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an omnivorous ornithomimosaurian theropod dinosaur from the Early Cretaceous of Spain.
Pronunciation: pel-ih-KAN-i-MIEM-us
Meaning: Pelican mimic
Author/s: Perez-Moreno et al. (1994)
Synonyms: None known
First Discovery: Cuenca, Spain
Chart Position: 322

Pelecanimimus polyodon

With two hundred and twenty teeth in a rather long and shallow, Gallimimus-like snout, Pelecanimimus trumped every other ornithomimosaur whose gnashers generally numbered... well, none. Apart, that is, from Mongolia's Harpymimus—the first "bird mimic" discovered with teeth—and the 2003-named Shenzhousaurus from China, who had 22 and 14-18 teeth respectively, but only in the tip of their lower jaws.

This tooth-count is also far more than any theropod from any place or time, which ain't bad going for a roughly two meter long omnivore, and it had different kinds ranging from small, cylindrical and unserrated in the front of its jaws to sharp and blade-like in the back. So many teeth would normally suggest carnivory, if there were any spaces between them, but the teeth of Pelecanimimus are so closely-packed they seem to form one continuous cutting surface, which would be replaced by another form of continuous cutting surface—a beak—in later bird mimic dinosaurs.

Discovered in Spain, Pelecanimimus is the first ornithomimosaur known from Europe, and was found in lagerstätte beds which are renowned for their extraordinary fossils with exceptional preservation. Soft tissue attached to Palecanimimus suggests it may have sported a throat pouch much like a pelican, hence the name, and it's the first of its kind to be found with a hyoid — a roughly horseshoe-shaped bone in the neck which provides an anchor point for the muscles of the tongue.
(Pelican mimic with many teeth)Etymology
Pelecanimimus is derived from the Latin "pelecanus" (pelican) and the Greek "mimos" (mimic), so named because of its unusually long, shallow face and impressions on the underside of its skull which may have been attachment points for a pelican-like gular pouch. The species epithet, polyodon (po-LIE-o-don), is derived from the Greek "polys" (many) and "odon" (tooth).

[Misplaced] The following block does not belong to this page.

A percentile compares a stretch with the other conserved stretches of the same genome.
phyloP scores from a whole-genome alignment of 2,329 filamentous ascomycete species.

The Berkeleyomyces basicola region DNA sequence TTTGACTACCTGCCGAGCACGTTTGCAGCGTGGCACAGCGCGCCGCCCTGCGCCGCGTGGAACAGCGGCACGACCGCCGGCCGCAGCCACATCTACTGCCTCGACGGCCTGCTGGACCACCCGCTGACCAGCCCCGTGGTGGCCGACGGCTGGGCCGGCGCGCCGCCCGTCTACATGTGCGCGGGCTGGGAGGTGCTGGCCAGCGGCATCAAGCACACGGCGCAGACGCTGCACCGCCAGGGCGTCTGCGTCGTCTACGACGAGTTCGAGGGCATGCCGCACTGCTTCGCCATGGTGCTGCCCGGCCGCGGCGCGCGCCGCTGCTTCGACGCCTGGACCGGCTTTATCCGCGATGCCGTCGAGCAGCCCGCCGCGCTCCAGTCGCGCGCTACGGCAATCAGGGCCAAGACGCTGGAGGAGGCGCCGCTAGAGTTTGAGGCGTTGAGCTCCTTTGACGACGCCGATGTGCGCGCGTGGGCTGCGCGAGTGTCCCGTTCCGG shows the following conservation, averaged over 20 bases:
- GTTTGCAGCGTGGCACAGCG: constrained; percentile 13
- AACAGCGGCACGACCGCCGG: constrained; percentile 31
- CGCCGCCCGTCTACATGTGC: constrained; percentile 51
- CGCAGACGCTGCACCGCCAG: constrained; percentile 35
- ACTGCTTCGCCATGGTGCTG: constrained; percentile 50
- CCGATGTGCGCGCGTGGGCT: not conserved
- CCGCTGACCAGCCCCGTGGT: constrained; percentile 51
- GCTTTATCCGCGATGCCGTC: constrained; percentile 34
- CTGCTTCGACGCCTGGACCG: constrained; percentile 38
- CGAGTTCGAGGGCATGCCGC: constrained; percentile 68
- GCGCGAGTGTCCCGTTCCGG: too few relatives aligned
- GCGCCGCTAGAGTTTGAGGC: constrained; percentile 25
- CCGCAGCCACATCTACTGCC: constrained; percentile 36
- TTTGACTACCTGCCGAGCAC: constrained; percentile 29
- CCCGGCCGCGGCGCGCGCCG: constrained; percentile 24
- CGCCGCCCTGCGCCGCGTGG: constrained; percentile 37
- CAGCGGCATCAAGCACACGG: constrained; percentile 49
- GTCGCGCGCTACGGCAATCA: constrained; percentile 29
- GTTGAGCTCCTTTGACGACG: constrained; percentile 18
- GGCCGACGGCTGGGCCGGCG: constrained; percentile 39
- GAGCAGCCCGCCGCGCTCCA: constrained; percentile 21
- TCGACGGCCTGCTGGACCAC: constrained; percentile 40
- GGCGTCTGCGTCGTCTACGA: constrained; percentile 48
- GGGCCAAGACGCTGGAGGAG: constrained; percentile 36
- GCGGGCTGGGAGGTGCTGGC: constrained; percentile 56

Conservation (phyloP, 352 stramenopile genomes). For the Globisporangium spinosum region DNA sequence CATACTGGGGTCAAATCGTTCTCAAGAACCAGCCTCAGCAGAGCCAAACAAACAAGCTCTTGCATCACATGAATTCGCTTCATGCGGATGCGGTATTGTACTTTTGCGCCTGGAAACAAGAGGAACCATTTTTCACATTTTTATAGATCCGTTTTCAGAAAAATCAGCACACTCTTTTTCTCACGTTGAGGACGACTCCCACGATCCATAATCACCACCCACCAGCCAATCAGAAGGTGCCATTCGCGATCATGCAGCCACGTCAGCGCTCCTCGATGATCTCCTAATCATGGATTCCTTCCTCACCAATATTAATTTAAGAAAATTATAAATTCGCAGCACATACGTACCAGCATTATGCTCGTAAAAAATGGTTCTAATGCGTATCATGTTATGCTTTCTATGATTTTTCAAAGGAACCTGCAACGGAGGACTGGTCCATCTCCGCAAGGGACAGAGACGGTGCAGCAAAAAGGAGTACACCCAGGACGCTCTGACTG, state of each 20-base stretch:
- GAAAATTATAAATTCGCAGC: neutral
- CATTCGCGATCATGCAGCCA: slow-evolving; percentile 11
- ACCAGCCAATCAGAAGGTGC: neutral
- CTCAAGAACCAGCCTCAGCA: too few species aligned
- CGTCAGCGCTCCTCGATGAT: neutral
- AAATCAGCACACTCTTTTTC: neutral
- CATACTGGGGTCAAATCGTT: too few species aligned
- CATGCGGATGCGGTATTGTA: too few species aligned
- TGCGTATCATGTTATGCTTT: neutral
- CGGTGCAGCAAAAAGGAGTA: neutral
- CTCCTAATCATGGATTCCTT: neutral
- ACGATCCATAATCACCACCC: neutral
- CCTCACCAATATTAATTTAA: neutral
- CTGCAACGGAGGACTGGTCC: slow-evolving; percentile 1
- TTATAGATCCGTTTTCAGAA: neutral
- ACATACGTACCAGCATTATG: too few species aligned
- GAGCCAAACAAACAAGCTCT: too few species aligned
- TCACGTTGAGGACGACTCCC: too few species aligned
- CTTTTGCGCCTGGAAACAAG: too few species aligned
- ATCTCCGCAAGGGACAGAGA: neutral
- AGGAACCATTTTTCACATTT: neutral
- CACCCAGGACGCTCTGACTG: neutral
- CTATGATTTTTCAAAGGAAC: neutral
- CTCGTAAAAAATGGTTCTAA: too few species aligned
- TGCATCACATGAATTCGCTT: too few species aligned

The remains of Pelecanimimus were discovered in the lagerstätte beds—famous for exquisitly preserved fossils—within the Calizas de La Huérguina Formation, Las Hoyas, Cuenca Province, Spain, by Armando Díaz Romeral in July 1993. The holotype (LH 7777, housed at the Museo de Cuenca, Spain) includes the front half of a skeleton including the skull.
Era: Mesozoic
Epoch: Early Cretaceous
Stage: Barremian
Age range: 130-125 mya
Est. max. length: 2.5 meters
Est. max. hip height: 1.3 meters
Est. max. weight: 20 Kg
Diet: Omnivore
• Perez-Moreno, B. P., Sanz, J. L., Buscalioni, A. D., Moratalla, J. J., Ortega, F., and Raskin-Gutman, D. (1994). "A unique multitoothed ornithomimosaur from the Lower Cretaceous of Spain".
• P. Makovicky, Y. Kobayashi and P.J. Currie (2004) "Ornithomimosauria" p137-150 in Weishampel, Dodson and Osmólska (2004) "The Dinosauria: Second Edition".
• Kobayashi, Y., and Barsbold, R. (2005) "Anatomy of Harpymimus okladnikovi Barsbold and Perle 1984 (Dinosauria; Theropoda) of Mongolia" in Carpenter, K. (2005) "The Carnivorous Dinosaurs" (Indiana University Press).
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To cite this page:
Atkinson, L. "PELECANIMIMUS :: from DinoChecker's dinosaur archive".
›. Web access: 19th Jan 2018.